Tuesday, 15 December 2015

Disappearing public art

English Heritage is on a quest to find publicly-funded sculpture which has been removed and not replaced for various reasons. The usual story is that art-works have been created or donated to decorate a public space which has since been redeveloped, so that the statue or whatever has to be put into storage. Rarely, if the statue is of bronze or other metal of intrinsic value, it has been stolen in order to melt down.

Some might wish the latter fate on the statue of Howel Gwyn in Neath's Victoria Gardens (see correspondence in the Ferret) but instead it has been cleaned. However, Neath stands to lose another work of public art if the county borough is not vigilant. Just over fifty years ago, BP presented the town with a metal statue representing a crystal lattice. In the reorganisation before last, I think it was, the statue was displaced and put into storage. Keith Davies and I, then county borough councillors, were assured in 2009 by the officer in charge of Neath Port Talbot's estate that it was still there. We await confirmation that it will feature in the completed Neath town centre redevelopment, as a reminder of what prosperity the now-departed BP brought to the region.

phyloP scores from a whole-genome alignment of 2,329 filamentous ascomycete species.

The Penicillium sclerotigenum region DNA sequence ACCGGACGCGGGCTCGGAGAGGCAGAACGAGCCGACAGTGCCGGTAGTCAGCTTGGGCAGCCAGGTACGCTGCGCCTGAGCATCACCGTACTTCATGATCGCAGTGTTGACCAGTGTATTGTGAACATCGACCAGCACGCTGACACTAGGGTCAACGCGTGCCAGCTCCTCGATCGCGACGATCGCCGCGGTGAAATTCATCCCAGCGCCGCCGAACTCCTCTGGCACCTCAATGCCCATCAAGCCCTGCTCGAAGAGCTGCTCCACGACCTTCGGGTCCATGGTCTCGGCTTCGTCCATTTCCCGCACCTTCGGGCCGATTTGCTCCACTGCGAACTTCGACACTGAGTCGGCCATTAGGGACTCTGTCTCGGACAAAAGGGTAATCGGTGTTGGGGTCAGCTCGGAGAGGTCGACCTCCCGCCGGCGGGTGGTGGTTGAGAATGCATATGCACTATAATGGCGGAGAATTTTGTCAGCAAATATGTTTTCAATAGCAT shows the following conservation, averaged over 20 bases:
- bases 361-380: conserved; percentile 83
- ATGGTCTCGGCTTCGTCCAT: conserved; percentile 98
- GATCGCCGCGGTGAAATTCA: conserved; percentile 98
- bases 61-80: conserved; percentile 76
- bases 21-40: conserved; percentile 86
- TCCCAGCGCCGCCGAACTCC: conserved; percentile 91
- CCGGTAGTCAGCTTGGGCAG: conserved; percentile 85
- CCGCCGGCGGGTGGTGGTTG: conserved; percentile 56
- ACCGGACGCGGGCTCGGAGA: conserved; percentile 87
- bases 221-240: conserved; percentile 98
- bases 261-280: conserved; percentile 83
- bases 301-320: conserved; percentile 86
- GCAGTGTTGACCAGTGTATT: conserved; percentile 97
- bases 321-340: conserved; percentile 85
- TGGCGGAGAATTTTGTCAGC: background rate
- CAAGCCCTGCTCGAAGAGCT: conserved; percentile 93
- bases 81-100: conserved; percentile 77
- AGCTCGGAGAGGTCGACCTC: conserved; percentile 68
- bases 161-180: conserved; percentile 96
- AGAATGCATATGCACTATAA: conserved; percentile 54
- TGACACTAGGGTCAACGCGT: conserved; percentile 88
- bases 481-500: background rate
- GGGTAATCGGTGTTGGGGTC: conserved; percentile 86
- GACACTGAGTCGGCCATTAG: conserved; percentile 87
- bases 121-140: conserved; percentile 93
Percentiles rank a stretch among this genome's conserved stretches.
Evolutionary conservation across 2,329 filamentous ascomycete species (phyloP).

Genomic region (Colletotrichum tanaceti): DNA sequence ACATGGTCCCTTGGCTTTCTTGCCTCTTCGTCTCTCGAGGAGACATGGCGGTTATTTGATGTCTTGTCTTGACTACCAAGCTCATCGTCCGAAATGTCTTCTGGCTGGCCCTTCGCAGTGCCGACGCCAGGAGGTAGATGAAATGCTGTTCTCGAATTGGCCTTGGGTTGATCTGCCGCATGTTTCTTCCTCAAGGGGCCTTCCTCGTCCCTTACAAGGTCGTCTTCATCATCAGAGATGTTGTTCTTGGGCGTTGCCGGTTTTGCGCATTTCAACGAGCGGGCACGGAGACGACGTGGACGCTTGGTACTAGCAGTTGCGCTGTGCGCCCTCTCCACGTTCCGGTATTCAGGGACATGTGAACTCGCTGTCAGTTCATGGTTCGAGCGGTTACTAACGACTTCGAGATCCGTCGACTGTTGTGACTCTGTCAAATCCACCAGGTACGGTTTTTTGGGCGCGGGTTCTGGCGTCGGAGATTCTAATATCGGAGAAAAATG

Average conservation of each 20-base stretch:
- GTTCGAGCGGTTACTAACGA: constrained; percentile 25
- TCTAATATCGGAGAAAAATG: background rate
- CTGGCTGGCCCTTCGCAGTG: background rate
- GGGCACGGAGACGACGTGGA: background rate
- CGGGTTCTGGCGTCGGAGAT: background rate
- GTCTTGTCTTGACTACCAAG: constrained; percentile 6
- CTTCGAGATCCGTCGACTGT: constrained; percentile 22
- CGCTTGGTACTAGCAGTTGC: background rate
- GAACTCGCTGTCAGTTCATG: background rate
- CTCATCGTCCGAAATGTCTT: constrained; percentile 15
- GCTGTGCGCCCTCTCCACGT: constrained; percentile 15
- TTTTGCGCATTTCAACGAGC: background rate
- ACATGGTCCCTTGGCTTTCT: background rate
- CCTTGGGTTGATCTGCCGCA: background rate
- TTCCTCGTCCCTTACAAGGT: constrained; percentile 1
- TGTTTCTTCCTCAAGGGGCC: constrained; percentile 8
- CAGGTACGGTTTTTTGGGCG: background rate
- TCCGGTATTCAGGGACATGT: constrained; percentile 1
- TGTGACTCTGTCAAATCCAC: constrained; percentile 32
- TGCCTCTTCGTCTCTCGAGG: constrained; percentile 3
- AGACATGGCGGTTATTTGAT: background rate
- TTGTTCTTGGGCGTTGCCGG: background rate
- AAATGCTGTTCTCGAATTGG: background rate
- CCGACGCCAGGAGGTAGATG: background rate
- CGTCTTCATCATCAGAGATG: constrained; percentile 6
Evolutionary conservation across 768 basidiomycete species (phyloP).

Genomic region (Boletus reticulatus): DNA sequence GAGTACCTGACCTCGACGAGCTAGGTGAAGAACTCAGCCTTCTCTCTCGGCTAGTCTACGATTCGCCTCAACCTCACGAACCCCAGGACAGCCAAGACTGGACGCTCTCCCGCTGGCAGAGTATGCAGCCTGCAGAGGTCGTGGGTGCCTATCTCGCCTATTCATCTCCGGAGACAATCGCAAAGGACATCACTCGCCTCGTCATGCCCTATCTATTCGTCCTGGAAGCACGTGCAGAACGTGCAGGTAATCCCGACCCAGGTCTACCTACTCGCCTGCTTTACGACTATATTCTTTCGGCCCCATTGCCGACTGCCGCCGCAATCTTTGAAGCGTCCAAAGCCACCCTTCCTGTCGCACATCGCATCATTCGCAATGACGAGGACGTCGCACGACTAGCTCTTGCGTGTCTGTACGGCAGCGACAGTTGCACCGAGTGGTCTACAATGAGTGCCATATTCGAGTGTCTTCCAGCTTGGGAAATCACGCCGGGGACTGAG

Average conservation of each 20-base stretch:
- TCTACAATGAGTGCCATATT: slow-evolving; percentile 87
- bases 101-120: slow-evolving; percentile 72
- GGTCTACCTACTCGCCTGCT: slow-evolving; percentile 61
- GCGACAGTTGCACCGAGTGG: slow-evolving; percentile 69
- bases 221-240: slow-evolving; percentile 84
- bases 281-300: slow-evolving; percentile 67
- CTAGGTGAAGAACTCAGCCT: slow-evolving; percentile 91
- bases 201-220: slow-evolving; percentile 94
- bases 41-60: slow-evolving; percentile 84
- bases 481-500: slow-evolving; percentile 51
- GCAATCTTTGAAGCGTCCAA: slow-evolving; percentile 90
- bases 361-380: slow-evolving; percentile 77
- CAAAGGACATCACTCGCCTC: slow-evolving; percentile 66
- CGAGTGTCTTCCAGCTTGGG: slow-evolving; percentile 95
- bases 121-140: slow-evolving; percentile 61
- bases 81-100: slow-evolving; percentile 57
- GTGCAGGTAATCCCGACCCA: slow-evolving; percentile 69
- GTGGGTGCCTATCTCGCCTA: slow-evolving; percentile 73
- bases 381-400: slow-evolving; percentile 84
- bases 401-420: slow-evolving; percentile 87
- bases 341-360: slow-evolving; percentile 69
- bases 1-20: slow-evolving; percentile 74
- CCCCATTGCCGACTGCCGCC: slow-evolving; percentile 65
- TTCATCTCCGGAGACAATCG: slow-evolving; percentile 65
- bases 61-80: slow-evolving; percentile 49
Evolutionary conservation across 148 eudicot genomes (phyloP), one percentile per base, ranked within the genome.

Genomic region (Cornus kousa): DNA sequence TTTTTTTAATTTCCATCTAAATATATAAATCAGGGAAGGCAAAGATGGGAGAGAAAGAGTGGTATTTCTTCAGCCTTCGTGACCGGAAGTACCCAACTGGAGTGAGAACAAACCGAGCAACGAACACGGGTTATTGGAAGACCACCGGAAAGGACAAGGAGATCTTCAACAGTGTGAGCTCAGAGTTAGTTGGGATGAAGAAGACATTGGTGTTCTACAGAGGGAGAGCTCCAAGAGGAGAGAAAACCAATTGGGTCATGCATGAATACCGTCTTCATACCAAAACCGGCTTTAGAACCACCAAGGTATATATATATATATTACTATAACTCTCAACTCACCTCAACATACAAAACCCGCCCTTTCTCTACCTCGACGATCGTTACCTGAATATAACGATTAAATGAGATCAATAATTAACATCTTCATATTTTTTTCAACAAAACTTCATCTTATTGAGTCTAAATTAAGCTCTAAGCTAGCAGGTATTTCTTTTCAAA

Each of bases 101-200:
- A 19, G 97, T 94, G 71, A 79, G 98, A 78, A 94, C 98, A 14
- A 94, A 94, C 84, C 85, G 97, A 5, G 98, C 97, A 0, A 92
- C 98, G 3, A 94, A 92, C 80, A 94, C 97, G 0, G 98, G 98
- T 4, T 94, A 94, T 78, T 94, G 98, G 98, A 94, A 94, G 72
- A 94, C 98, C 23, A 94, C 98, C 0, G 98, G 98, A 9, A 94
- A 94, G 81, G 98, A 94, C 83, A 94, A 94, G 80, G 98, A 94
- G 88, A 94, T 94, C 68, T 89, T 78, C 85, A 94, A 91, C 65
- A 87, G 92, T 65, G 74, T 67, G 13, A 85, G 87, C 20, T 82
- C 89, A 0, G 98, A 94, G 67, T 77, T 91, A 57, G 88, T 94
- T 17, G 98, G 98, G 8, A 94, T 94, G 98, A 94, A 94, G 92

There have been some famous rescues in south Wales. The romance of Old Nick's adornment of Swansea Market has been extensively documented. More typical is the story of the aluminium sculpture by Peter Nicholas, representing a flight of gulls, which was put up when the terminal building of Cardiff airport was first built near the village of Rhoose. When the terminal was expanded and moved to the other side of the airfield, ignorant demolition contractors threw the art-work into a skip. I am fairly certain that the sculpture was recovered, renovated and reinstalled in the new terminal, but it is practically impossible to find a reference on the Web.

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